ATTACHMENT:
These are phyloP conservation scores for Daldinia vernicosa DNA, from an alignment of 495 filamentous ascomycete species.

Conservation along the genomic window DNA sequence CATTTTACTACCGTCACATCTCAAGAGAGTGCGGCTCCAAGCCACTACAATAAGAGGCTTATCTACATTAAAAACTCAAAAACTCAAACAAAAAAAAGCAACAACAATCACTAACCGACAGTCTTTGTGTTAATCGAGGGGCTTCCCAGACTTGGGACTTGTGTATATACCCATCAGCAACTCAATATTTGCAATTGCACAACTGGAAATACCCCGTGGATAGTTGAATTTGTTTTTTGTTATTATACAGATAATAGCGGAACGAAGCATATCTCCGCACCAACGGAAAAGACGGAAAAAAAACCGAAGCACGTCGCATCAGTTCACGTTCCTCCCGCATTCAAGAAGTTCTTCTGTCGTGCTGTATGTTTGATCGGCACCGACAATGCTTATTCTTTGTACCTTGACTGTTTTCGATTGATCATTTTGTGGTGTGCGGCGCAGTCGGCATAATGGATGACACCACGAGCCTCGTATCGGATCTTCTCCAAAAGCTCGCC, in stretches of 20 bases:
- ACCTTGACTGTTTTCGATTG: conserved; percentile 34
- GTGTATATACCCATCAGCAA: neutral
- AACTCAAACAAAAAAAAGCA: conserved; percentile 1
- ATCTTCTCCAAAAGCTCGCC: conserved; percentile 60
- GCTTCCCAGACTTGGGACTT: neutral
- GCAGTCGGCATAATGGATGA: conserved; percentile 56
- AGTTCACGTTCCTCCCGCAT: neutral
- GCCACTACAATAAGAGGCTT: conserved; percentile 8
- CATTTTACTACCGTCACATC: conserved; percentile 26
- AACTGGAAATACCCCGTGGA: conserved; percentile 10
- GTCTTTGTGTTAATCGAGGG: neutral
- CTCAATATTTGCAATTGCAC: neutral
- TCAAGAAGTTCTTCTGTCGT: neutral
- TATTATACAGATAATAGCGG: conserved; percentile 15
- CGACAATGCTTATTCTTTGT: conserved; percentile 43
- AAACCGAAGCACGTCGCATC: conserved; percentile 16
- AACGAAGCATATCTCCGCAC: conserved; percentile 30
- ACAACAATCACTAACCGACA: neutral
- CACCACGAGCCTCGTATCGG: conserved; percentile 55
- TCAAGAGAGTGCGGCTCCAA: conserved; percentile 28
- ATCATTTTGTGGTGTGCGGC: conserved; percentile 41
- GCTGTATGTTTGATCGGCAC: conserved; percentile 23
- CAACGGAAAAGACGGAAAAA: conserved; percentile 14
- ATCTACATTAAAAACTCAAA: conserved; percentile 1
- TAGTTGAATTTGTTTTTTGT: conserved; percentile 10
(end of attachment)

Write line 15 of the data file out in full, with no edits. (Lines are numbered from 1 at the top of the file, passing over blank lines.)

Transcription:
- TCAAGAAGTTCTTCTGTCGT: neutral